I’ve been writing this blog post for days and thinking about writing it for even longer because I know how touchy this subject is. Still, I’d like to address it, to write about it through the eyes of a not-so-seasoned author that is still developing some thicker skin.
Googling the term “what is a book review” brings this up:
A book review is a form of literary criticism in which a book is analyzed based on content, style, and merit. A book review can be a primary source opinion piece, summary review or scholarly review. (http://en.wikipedia.org/wiki/Book_review)
Book reviews have become the modern day/virtual version of word-of-mouth. Readers can post them to retail sites, blogs, and places dedicated to them like Goodreads and Librarything. For a writer in this digital era reviews are crucial, since a huge percentage of readers will base their decision to buy your book or not on them.
Thing is, book reviews aren’t always a writer’s friend. As an author, you need to have in mind the fact that not everyone will like your book, that some people will hate it while others will be telling their friends about how much they loved everything about it and how much they need to read it, NAO. However, our books are like our children. We love them to death and are ready to fight anyone that dares tell us they’re not as pretty as our eyes see them.
“They are all my children. Maybe some are cross-eyed, but I love them all.”
~ Carlos Fuentes on his books
You still haven’t explained the pic of the running girl above.
Last time I blogged I talked about how I was going back to my running days. It’s still going strong and I’m super happy about it and how it has also sparked my CrossFit workouts. My core’s still shaking from working on them overhead squats! But when it comes to running I’ve noticed how much outside things influence me, more so than when I’m lifting heavy weights.
Back when I still had a smartphone (my Note 2 died on me a week ago and I still haven’t been able to replace it) one of the first things I used to do when I woke up was check KDP and my latest release’s Amazon and Goodreads pages. Bad, I know. Whatever feeling I got from that, either good or bad, permeated towards my morning run. Especially when it came to bad reviews, which in turn made me run like a madwoman, almost punishing myself for whatever it was I had done.
I have a really nice network of friends and supporters and I can summarize all the advice I’ve either received from them or read about the whole authors and reviews dilemma with:
“Don’t read them.” “Don’t take them personally.” “It’s just some asshole who hates everything and doesn’t deserve your attention… or your tears.”
The problem is that when you self-publish you can’t have the luxury of not reading your book’s reviews. The problem is that when you self-publish you also become your publicist, marketer, agent, all of the above, and you can’t ignore the fact that people are writing things about the product (your work) you’re selling. You have to be on top of all that stuff so you can design marketing strategies or even writing strategies for future works. You have to read the reviews so you know what’s happening with your book after releasing it into that big, dark, and scary wilderness called The Internet.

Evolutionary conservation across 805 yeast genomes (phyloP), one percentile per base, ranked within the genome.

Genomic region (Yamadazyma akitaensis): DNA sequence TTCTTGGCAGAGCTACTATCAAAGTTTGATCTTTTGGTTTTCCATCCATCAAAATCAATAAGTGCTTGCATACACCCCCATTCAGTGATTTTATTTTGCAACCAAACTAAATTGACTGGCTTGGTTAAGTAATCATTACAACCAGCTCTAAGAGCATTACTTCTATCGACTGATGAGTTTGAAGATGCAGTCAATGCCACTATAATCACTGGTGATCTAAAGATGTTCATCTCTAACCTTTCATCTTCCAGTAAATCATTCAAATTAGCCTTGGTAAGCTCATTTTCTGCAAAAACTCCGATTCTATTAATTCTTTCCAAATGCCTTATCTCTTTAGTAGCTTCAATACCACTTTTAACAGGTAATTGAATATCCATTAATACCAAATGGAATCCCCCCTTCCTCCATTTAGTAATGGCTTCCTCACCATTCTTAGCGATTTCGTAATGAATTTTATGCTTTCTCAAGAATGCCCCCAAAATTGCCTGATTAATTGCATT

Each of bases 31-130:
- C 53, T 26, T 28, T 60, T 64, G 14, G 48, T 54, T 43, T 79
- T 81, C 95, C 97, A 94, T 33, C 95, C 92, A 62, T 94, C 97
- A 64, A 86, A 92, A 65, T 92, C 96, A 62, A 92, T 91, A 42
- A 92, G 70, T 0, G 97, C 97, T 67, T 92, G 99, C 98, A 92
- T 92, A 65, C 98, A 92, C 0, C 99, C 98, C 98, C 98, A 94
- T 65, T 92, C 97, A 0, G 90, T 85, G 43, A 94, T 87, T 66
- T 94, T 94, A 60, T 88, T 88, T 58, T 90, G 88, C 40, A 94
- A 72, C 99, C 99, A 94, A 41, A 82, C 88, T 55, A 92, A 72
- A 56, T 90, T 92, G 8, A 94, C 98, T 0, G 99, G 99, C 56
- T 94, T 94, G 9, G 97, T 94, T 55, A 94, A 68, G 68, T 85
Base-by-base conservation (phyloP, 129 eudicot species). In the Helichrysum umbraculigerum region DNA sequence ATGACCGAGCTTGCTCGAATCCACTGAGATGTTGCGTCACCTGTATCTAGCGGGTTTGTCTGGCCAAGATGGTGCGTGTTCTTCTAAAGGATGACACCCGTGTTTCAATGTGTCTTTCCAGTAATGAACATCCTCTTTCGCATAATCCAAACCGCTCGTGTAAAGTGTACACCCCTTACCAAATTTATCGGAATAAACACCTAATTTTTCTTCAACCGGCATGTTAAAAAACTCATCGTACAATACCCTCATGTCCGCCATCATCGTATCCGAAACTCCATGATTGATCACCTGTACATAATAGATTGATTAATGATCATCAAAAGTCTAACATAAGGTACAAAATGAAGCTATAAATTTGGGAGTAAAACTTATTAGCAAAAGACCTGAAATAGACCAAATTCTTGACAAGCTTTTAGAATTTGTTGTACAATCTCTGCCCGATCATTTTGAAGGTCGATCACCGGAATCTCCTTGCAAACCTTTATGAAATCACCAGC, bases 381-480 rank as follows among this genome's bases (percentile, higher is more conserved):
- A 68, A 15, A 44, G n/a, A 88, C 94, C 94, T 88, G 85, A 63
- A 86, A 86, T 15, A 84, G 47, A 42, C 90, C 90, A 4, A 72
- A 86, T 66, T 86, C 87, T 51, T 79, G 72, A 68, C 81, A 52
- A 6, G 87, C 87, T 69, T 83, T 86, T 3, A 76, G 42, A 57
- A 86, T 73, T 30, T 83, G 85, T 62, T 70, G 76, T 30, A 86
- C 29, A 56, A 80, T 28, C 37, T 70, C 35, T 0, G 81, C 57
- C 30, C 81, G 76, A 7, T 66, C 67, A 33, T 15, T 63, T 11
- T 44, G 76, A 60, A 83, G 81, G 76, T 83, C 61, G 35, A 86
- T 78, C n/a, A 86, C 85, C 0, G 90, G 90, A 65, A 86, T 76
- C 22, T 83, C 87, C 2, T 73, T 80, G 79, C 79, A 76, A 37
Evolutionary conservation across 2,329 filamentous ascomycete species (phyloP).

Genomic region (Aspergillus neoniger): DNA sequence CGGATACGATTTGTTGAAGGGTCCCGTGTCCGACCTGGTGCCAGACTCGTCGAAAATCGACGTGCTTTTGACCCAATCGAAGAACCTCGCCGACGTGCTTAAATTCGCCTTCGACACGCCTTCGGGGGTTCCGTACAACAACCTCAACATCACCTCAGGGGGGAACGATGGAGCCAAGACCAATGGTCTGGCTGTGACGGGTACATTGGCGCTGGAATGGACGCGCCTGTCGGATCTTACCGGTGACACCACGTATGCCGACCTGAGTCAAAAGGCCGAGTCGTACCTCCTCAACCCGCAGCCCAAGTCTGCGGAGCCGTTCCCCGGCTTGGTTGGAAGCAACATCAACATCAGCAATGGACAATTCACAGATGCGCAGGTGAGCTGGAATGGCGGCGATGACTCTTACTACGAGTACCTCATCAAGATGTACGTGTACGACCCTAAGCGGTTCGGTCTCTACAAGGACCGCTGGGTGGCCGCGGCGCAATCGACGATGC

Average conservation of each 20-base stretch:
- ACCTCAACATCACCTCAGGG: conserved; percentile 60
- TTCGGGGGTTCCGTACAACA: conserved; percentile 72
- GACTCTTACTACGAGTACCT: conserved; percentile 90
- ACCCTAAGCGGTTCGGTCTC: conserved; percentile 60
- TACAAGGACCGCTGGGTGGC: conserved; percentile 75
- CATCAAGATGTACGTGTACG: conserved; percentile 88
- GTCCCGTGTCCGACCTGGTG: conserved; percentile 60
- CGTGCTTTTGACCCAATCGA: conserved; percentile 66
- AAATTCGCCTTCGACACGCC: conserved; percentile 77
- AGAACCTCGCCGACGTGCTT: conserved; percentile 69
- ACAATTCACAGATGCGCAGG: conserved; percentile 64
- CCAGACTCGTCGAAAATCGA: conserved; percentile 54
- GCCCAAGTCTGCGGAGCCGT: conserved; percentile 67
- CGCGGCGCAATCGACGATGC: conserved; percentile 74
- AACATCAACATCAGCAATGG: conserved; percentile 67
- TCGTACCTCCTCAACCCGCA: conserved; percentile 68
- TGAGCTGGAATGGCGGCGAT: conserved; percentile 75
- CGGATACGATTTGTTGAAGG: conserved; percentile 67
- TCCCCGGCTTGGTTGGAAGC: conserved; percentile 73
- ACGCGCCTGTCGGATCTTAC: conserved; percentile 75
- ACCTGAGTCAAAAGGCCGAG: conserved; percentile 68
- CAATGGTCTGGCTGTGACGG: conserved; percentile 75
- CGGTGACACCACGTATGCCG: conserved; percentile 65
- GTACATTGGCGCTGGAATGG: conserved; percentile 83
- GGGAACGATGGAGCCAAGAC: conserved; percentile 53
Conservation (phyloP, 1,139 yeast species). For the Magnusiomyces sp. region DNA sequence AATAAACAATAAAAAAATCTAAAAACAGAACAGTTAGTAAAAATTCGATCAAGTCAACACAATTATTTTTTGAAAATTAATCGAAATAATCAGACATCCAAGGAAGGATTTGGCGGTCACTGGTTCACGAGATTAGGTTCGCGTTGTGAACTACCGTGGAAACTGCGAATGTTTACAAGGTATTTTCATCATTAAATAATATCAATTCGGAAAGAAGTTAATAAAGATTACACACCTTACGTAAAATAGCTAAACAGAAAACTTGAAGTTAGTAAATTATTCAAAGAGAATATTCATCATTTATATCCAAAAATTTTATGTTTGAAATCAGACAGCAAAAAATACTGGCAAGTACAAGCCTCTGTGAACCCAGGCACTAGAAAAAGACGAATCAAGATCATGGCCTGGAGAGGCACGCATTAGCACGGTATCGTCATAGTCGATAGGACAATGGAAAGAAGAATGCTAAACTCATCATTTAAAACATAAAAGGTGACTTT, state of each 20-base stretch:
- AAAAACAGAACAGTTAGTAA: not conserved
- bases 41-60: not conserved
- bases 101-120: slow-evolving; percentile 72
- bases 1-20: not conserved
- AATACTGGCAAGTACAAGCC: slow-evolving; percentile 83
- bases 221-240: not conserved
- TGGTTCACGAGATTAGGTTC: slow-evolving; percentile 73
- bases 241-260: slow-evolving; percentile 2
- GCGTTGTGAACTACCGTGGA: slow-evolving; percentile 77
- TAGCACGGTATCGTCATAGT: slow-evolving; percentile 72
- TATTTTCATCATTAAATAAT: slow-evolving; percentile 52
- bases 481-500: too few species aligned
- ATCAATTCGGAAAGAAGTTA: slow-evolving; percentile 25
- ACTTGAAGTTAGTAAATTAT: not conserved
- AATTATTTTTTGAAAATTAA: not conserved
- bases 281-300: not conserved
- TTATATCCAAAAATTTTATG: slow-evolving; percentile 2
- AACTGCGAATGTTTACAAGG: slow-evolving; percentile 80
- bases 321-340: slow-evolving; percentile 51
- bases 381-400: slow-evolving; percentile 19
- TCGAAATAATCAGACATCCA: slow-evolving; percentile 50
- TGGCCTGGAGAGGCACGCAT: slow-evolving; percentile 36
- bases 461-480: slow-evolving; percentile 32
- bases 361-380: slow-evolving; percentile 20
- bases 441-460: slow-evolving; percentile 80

Weeks ago my book The Last Superhero got an awful review on Goodreads. It was a 3 star one which isn’t that bad, but the language the reviewer used was rather inappropriate. As I read it I thought “well, okay, he pretty much hated the book. Whatever.” I can live with people hating my books, hating on my characters, hating the plot, the settings, the covers, whatever they want to hate.
What I can’t live with is someone calling me “a lazy cunt.” The Last Superhero’s first chapters are filled with curse words so reviews with strong language don’t bother me. And, as I said before, I can totally get it if you hate my characters or story, but personal insults? That’s a line that shouldn’t be crossed by any reviewer, ever. We self-pubbed authors work really hard. Our families think we’ll never do anything worthwhile (unless we hit a bestseller list, if we ever do), we battle with characters that populate our minds and are fighting for our attention All. The. Fucking. Time. And then there’s the whole business side of things with the edits and the formatting and designing and marketing and STRESS.
Of course, not everything’s bad. I’ve gotten some glowing reviews for The Last Superhero that have helped me cope with the whole I-wanna-die ones (like this one from Reading… Dreaming or this one from Indieberlin). And, yes, I know this is part of the process of developing that armor all artists need once they decide to come out into the world, yet, as an author, I beg to all the reviewers out there to treat us authors as they’d like to be treated: with the respect we all deserve. Is that too hard a thing to ask for?
In the meantime, I’ll be out there running while muttering under my breath about those reviews. Oh, and writing, because no amount of bad reviews can ever stop that.
I know the Paper Rats agree with me on that. ;)